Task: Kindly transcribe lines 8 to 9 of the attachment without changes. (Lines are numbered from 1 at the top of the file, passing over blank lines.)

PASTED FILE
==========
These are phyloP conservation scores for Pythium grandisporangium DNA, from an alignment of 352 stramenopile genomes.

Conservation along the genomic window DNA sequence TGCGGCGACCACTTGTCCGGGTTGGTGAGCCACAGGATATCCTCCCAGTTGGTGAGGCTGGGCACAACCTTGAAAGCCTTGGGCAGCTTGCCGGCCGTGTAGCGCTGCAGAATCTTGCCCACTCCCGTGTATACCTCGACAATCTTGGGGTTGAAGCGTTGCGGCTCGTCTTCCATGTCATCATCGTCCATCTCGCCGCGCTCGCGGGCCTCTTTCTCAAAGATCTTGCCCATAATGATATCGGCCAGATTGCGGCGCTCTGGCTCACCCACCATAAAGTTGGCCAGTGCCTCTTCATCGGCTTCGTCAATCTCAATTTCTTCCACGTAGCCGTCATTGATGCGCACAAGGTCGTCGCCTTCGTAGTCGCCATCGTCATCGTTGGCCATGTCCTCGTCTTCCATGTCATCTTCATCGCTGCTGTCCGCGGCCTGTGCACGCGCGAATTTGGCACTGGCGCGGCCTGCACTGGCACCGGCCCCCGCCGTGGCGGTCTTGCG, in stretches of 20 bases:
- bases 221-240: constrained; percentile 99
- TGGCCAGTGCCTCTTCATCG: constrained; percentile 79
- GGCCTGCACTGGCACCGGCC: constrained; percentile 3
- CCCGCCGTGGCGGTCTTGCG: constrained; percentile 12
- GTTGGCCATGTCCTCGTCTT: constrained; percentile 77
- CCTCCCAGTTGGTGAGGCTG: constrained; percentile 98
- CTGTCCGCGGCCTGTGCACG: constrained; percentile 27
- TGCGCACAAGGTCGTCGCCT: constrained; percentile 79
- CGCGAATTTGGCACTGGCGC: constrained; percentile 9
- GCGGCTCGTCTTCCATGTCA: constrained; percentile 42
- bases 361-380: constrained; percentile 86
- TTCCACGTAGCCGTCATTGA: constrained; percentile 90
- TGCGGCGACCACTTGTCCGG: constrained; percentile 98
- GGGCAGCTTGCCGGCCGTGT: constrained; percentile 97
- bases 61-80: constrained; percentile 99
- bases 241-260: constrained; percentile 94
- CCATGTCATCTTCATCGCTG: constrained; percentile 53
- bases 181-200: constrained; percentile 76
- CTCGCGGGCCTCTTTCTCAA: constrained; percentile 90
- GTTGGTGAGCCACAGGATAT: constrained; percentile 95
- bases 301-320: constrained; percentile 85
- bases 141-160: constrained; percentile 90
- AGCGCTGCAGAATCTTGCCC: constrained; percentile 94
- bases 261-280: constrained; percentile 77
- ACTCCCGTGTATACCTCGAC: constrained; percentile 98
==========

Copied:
- CCTCCCAGTTGGTGAGGCTG: constrained; percentile 98
- CTGTCCGCGGCCTGTGCACG: constrained; percentile 27